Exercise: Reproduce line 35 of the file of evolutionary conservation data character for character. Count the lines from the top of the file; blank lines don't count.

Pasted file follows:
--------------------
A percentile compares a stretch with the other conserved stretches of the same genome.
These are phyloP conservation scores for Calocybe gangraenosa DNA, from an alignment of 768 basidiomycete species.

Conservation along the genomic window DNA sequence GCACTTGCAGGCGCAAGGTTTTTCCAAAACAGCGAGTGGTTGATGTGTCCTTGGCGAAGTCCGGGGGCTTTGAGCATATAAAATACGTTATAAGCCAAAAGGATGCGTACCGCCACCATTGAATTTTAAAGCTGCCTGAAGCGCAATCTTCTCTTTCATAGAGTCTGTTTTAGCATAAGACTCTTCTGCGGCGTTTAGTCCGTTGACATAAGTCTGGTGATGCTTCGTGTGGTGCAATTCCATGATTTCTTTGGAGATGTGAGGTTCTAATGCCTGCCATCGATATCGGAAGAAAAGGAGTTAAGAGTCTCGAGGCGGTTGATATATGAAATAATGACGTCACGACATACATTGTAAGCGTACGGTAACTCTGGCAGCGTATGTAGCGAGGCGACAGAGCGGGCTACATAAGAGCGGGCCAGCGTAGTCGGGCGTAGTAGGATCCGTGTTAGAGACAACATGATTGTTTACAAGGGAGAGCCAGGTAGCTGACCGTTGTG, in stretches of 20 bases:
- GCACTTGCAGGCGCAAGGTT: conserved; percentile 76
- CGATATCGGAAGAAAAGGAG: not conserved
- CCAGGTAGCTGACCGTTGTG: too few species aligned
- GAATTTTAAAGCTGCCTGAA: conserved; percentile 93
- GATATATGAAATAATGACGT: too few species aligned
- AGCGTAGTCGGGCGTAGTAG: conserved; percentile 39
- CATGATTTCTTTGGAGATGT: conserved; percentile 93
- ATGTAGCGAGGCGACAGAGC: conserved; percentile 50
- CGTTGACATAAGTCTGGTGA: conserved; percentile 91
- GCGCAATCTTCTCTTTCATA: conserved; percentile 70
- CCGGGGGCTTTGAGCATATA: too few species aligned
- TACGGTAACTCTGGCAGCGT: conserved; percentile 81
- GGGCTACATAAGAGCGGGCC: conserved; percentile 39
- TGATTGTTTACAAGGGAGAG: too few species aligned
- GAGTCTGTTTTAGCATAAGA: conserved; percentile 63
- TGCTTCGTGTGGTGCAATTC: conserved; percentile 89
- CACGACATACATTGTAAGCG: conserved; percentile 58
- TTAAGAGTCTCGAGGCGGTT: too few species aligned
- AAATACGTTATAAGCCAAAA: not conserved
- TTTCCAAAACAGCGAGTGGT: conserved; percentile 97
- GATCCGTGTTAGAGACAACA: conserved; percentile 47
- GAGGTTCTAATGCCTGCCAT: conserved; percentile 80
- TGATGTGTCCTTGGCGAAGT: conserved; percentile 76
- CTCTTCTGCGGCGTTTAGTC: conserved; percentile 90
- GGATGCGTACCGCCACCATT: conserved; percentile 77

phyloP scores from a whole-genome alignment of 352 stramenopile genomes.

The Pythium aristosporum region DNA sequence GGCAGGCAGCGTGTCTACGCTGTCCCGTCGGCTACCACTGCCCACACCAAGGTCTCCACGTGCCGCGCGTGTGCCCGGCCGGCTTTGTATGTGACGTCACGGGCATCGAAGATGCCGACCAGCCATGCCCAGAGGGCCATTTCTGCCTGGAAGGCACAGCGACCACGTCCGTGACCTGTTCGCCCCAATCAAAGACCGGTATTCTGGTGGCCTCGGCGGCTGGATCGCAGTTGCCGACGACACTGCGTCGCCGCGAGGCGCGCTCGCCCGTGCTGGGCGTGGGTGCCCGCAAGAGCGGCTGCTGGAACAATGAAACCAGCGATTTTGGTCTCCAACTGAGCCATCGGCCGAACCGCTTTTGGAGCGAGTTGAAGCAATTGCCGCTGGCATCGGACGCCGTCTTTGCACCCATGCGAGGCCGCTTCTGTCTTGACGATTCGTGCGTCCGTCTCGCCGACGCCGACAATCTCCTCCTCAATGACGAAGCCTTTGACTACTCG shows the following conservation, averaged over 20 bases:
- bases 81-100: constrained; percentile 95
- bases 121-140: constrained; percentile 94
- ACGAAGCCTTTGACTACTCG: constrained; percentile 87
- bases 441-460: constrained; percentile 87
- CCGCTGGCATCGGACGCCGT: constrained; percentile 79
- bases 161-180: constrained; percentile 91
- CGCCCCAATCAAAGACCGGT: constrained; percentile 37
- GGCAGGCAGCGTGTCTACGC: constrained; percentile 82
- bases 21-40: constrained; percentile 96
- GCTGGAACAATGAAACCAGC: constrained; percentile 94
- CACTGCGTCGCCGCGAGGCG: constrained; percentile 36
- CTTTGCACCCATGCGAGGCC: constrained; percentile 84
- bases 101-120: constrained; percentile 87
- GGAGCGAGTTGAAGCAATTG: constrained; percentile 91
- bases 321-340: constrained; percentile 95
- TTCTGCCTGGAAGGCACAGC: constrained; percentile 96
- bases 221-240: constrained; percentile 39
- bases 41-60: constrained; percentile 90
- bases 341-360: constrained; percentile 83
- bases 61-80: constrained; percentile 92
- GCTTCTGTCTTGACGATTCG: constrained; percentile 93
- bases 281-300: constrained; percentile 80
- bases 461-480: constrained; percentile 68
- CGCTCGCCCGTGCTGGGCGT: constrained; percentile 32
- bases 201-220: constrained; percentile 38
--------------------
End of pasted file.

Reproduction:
- CCGCTGGCATCGGACGCCGT: constrained; percentile 79